County Fare: Berkshires has key roles in TV shows

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The Berkshires has a lot to celebrate in the world of television this week.

The National Academy of Television Arts and Sciences for Boston/ New England announced Tuesday that "New England Legends: The Spooky Berkshires," independently created and produced by paranormal author and legend hunter Jeff Belanger and PBS producer and director Tony Dunne, has been nominated for an Emmy award under the category of "Magazine Program/Special."

The program was produced in 2013 for a series called "New England Legends," and aired on PBS and local affiliate WGBY last Halloween.

The episode explores the tragic history and active haunts of the Houghton Mansion in North Adams. The investigators then trek up through October Mountain State Forest to delve into the stories of Bigfoot sightings, UFOs, and the ghost of a young girl said to haunt an ancient cemetery in the woods.

Some familiar faces can be spotted in the episode, including The Eagle's own online editor Jen Huberdeau; Joe Durwin, iBerkshires.com correspondent and writer of the blog "These Mysterious Hills" and local historian, Paul Marino. All three have researched and written about the area's hauntings.

"This Emmy nomination is a huge honor, and is such a sweet reward for all of our hard work and sacrifice," said Dunne in a written statement.

Belanger credited director of photography Nate Buynicki and composer John Judd for helping create a spooky show. "We know we're clearly the underdog," Belanger said of the nomination, "so we're soaking in this moment all we can!"

This is Dunne's fourth Emmy nomination and Belanger's first. For more information on their series, visit ournewenglandlegends.com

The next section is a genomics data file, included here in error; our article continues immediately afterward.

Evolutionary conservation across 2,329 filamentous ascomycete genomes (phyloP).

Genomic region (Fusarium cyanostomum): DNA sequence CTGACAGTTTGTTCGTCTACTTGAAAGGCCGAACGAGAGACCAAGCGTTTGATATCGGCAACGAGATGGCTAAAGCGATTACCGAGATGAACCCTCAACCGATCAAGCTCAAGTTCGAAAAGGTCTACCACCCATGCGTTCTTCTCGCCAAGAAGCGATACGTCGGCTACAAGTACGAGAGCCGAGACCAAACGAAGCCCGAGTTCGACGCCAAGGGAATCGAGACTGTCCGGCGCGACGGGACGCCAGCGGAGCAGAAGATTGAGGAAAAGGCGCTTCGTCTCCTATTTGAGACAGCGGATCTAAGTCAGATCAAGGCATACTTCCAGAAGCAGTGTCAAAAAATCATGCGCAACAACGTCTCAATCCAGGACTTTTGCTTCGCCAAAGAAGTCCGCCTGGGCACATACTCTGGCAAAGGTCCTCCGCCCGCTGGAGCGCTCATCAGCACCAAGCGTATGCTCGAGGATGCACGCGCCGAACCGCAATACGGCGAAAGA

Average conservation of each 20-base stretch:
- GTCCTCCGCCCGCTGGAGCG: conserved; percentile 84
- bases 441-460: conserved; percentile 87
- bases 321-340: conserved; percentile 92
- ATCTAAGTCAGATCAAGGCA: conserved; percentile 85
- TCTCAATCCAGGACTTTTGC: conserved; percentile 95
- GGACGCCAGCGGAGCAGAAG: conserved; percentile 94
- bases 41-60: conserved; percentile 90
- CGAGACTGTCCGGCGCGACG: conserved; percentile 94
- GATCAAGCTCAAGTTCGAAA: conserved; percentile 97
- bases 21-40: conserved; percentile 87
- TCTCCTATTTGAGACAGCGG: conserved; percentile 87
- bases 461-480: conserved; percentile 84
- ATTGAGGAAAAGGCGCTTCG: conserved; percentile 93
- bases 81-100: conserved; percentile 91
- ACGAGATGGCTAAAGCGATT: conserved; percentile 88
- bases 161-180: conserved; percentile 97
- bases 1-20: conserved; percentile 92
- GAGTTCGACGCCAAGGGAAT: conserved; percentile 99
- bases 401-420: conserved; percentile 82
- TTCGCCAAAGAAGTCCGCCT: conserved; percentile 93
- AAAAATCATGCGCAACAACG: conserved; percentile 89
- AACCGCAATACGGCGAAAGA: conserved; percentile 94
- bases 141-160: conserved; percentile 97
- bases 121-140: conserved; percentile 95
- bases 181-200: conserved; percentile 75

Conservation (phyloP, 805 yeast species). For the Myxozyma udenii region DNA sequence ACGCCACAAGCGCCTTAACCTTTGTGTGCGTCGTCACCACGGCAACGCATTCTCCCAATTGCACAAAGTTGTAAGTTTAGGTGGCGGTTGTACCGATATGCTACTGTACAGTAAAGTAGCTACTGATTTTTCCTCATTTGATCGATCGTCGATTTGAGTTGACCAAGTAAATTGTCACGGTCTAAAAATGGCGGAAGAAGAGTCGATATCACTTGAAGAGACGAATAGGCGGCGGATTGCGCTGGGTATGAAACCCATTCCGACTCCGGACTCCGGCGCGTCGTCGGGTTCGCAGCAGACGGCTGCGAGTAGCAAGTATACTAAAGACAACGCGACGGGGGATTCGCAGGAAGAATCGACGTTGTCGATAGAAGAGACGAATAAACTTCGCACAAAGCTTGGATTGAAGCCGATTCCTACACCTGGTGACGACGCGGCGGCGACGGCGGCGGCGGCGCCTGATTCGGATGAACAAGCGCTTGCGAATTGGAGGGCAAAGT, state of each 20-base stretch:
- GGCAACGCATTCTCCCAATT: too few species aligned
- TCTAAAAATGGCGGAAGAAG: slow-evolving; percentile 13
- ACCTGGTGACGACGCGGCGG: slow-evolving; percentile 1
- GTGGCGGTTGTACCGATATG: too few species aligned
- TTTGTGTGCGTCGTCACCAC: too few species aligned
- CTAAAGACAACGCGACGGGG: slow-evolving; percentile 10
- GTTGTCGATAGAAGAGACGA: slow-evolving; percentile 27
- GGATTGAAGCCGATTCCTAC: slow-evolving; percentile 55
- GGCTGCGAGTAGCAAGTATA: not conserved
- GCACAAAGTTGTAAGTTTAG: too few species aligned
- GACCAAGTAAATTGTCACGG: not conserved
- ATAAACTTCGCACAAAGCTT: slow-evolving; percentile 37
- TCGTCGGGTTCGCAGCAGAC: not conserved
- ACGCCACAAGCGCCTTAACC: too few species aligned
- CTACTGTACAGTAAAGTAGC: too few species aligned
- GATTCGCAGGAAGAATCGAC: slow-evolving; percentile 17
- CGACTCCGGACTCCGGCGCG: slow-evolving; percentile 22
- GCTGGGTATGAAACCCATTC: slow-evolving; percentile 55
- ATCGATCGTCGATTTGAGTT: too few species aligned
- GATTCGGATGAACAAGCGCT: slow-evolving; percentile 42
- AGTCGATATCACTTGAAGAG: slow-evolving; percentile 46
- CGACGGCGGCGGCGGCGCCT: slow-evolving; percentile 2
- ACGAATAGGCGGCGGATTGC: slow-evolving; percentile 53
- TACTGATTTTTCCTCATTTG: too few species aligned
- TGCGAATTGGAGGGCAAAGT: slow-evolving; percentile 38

The Boston/New England Emmy Awards recognize outstanding achievements in broadcasting by conferring annual awards of merit in the chapter's designated award region. Winners will be announced at the 37th Emmy Awards on Saturday, June 7, in Boston. For more information on the awards, visit newenglandemmy.org.

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Tonight's episode of "Jeopardy!" will feature a category titled "The Art of Norman Rockwell Museum." The category of the popular, nationally syndicated TV game show will include clues that were filmed in the museum's galleries last December. Additional segments filmed at the museum in Stockbridge by the "Jeopardy!" Clue Crew, will air in the coming months. Check your local listings for air times. For more information on the show, visit jeopardy.com.

Tonight's episode of "Jeopardy!" will feature a category titled "The Art of Norman Rockwell Museum." The category of the popular, nationally syndicated TV game show will include clues that were filmed in the museum's galleries last December. Additional segments filmed at the museum in Stockbridge by the "Jeopardy!" Clue Crew, will air in the coming months. Check your local listings for air times. For more information on the show, visit jeopardy.com.

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Two Sheffield brothers were featured on the April 9 broadcast of "American Pickers," the History Channel's antiquing reality show during which pros scour the country for hidden gems in junkyards, basements, garages and barns.

The episode, titled "Frank's Holy Grail," was filmed last year, and features the show's Frank Fritz and Mike Wolfe as they pay a visit to Gregg and Mark Massini of the Massini Bus Co. A teaser on the show's website says, "Scouring a mind-blowing collection of vintage petroliana in Massachusetts, Frank breaks a sweat and the bank when he uncovers the holy grail of oilcans."

The collection was started by Henry Massini, the late father of Gregg and Mark.

The "holy grail" turned out to be a 1908 Harley-Davidson oil can that which Fritz immediately offered $2,000 for. The Massinis finally gave it up for an astounding $3,500.

County Fare, a weekly column featuring "tales from throughout the Berkshires," is compiled by Eagle staffers.


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